Ex-ACLU official is suing casino and the Reno police
RENO — A former board member of the American Civil Liberties Union’s Florida chapter has filed a racial profiling lawsuit against Reno police and a downtown casino after he was charged with trespassing for refusing to produce identification.
Ali Amir Abdul-Aziz claims security guards assaulted and held him for more than an hour at the Eldorado Casino Resort in September 2012 before confirming his company has an account there and he’s a member of its executive club.
The African-American Muslim says he was wearing his favorite Pittsburgh Steelers jersey with his traditional Islamic prayer cap, sipping a Starbucks, eating gelato and enjoying the Steelers’ game in the sports book when the trouble began.
Although Abdul-Aziz insisted he was “doing nothing wrong,” security guards eventually ordered him to leave “and then brutally assaulted him while he was complying with their demands,” his lawsuit states.
“The true reason for the treatment he received was based upon his race and his religion,” according to the suit Reno lawyer Ian Silverberg filed on his behalf in U.S. District Court.
The trespassing charge eventually was dismissed, but the casino is defending its security guards and denies Abdul-Aziz was beaten or his rights violated.
Lawyers for the Reno police say the responding officer had nothing to do with the arrest and that any complaint should be taken up with the casino.
Paul Georgeson, a Reno lawyer for the casino, declined comment. He wrote in court papers last week that Abdul-Aziz refused to provide identification “and started to become verbally combative.”
Minutes later, he became “physically combative,” was placed in handcuffs and escorted to the holding room, the document said.
U.S. Magistrate Judge Valerie Cook has scheduled a Dec. 15 status conference on the case.
Abdul-Aziz claims he was discriminated against in a “place of public accommodation,” which includes inns, hotels and motels.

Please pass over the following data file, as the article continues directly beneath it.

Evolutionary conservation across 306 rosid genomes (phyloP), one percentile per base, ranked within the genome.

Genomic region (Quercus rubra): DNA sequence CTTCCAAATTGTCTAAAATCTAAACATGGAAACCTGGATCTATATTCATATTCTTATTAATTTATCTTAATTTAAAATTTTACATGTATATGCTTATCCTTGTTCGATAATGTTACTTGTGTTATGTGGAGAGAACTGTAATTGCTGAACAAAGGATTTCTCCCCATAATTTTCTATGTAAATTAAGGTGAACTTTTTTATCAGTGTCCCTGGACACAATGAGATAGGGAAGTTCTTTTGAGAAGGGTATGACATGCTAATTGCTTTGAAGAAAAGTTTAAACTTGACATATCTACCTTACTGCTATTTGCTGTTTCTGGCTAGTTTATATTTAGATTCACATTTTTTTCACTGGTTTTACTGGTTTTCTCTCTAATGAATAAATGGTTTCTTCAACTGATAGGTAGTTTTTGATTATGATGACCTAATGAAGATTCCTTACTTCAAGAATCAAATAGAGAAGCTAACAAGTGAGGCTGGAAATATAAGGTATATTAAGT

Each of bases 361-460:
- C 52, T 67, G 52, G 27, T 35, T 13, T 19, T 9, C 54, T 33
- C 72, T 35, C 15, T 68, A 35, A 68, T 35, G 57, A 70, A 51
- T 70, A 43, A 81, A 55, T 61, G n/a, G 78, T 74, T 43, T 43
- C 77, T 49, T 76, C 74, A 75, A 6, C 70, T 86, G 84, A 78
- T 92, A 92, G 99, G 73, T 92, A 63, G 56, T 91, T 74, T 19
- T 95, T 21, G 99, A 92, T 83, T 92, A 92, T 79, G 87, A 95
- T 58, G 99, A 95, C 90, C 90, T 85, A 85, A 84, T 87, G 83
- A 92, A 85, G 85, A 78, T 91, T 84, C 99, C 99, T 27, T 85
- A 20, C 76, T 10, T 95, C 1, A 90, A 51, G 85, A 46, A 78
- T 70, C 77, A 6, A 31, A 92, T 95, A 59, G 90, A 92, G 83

When first confronted by the guards, Abdul-Aziz said he asked if there was “any reasonable articulate suspicion to demand ID,” then told them he was a member of the casino club and had a right to be there.
Next, he said he asked if he was the suspect in a criminal investigation and was told that he “looked like someone” they’d had trouble with before.
He responded that “it is not a crime to look like someone,” the lawsuit said, then asked if there was “any complaint about a black Muslim man committing crimes in the Eldorado wearing a Pittsburgh Steelers jersey?”
Abdul-Aziz said he was trying to leave when a guard jumped him from behind, forced him to the ground, handcuffed him and hauled him away. An hour later, a Reno police officer interrogated him for about 10 minutes before releasing him and calling paramedics, the suit said.
Abdul-Aziz said he was freed because the officer allowed him to telephone the hotel-casino’s front desk to confirm his identity.
With the officer listening on his cellphone speaker, the desk supervisor immediately recognized him, “greeted him enthusiastically and inquired if he would be checking into the Eldorado that evening,” the suit said.
The supervisor offered to come to the cell and identify him, but the officer refused and handed him the trespassing citation signed by security, according to the lawsuit. The suit argues that instead of citing him, the officer should have investigated further to establish he “was not a trespasser, but was an existing customer with a corporate account.”
Reno City Attorney Karl Hall declined comment. His office said in court filings Nov. 17 the officer had no obligation to investigate further.
“There is no constitutional right to have your witness statement believed over another witness statement,” the city said. It said that Abdul-Aziz’ claim he wrongfully was arrested and wasn’t free to leave “is ironic considering that this whole incident began because (he) refused to leave when requested to do so by the Eldorado security.”